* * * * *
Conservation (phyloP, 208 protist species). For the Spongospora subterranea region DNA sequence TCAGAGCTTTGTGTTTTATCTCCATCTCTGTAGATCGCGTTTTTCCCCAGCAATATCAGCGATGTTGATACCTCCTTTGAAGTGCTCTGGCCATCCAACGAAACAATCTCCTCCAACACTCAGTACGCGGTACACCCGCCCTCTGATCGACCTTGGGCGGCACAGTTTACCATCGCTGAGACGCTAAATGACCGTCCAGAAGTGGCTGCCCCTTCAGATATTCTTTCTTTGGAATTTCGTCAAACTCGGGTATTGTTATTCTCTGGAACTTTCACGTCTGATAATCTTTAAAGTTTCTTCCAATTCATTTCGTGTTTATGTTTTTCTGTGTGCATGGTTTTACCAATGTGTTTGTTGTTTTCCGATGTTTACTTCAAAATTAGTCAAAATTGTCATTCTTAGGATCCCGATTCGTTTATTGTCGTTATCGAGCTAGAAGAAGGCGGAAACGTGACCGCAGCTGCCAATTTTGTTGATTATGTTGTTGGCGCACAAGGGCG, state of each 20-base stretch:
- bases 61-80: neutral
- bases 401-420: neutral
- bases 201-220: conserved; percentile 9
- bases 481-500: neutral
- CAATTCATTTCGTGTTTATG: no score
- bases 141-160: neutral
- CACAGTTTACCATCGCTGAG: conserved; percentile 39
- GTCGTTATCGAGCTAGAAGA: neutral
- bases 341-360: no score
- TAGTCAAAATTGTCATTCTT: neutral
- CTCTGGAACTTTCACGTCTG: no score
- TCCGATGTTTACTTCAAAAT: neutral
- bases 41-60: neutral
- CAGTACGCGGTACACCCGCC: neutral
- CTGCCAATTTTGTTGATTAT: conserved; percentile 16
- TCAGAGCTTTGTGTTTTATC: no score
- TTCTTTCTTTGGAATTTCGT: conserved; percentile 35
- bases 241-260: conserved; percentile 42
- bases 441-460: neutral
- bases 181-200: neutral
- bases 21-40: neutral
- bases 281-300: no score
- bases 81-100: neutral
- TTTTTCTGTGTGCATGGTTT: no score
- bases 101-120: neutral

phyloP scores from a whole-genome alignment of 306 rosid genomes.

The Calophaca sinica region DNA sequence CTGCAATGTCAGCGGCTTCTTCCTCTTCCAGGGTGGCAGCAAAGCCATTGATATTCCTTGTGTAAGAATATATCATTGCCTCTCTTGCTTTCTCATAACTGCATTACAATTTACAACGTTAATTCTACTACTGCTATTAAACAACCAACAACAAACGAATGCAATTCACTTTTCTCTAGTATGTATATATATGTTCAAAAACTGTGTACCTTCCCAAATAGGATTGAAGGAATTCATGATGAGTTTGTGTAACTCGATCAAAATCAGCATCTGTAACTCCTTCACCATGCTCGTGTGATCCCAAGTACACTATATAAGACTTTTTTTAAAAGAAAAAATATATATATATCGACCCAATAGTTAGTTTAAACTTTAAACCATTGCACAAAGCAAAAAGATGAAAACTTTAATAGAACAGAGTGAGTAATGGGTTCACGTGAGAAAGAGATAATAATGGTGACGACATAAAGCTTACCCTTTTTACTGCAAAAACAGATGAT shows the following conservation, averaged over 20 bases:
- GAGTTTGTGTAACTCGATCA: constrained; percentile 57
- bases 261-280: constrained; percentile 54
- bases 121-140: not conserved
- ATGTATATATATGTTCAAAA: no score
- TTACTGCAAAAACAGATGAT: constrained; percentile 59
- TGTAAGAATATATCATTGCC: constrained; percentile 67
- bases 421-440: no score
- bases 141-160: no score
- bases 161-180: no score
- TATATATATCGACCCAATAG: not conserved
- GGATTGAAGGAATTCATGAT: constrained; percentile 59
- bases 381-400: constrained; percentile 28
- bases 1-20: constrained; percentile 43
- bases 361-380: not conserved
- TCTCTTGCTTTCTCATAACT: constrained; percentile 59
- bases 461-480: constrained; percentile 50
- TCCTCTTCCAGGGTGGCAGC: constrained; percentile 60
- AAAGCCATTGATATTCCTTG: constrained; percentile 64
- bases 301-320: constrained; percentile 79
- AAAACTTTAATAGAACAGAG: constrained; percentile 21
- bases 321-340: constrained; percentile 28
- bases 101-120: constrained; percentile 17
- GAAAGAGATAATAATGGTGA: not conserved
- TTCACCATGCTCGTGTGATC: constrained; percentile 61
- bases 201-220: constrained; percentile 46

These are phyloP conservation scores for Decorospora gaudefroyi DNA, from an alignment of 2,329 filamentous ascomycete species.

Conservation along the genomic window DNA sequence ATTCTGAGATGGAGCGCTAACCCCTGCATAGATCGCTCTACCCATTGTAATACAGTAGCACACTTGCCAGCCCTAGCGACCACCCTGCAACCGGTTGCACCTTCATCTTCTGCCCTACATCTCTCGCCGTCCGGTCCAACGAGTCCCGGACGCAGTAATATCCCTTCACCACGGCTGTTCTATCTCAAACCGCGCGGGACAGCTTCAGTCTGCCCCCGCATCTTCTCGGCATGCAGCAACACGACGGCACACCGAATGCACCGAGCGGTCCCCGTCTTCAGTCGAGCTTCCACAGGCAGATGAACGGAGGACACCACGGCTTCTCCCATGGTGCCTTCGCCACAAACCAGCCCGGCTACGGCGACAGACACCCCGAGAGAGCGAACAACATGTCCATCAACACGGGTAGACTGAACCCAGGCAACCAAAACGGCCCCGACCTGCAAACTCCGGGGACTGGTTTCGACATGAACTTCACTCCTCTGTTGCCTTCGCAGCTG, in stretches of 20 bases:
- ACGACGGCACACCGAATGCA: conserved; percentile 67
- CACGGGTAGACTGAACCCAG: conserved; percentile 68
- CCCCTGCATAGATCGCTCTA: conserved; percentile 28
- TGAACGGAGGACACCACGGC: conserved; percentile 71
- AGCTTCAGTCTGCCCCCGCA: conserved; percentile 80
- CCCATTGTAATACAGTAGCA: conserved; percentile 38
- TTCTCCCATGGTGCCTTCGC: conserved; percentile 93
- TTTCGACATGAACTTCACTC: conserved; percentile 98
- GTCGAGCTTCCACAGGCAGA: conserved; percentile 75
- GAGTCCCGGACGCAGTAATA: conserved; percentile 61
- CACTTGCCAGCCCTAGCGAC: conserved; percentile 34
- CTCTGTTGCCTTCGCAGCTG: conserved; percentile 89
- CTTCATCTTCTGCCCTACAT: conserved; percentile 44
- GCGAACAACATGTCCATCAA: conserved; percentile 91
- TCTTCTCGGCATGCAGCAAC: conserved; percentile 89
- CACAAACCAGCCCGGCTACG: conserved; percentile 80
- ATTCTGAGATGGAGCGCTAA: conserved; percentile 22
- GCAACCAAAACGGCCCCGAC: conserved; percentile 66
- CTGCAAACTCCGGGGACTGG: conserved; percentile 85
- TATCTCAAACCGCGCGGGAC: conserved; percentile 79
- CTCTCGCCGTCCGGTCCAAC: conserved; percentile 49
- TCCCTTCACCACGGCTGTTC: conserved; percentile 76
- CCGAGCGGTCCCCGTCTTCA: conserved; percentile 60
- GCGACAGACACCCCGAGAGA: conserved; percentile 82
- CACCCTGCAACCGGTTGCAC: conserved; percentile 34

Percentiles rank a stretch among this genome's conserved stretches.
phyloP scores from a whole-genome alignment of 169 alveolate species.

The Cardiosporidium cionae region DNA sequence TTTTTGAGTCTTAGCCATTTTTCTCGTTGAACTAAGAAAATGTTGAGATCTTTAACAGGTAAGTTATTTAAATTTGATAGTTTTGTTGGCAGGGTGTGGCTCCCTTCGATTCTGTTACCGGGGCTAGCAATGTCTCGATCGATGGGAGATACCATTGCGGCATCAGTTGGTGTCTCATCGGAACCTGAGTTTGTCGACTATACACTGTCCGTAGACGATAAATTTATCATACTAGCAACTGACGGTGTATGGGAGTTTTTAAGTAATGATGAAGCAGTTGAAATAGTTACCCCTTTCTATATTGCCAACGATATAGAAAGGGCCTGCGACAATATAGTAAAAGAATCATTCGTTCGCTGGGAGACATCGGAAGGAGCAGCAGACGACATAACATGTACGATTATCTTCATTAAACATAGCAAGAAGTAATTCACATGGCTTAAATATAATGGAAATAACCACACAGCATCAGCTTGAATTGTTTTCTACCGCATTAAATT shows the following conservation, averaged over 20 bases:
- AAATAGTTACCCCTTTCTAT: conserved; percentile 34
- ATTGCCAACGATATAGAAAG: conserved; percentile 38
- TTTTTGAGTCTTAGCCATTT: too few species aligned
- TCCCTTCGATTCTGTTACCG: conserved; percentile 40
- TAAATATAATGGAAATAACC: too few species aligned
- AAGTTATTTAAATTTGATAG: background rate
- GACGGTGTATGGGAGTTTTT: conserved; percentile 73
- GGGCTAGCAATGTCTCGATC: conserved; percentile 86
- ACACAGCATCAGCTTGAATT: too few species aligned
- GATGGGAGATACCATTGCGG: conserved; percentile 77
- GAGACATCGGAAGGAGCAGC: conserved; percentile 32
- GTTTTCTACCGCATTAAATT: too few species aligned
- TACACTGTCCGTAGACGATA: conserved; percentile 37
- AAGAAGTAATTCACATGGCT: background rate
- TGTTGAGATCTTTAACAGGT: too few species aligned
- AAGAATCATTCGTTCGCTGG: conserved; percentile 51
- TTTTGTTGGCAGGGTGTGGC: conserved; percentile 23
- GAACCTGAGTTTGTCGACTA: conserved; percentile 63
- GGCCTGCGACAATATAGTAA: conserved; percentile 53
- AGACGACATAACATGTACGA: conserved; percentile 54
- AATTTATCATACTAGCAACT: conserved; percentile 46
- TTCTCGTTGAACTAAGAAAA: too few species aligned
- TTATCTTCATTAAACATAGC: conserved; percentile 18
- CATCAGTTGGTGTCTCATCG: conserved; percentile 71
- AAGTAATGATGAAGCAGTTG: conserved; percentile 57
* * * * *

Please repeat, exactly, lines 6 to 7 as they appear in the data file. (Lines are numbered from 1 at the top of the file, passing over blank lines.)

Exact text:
- CAATTCATTTCGTGTTTATG: no score
- bases 141-160: neutral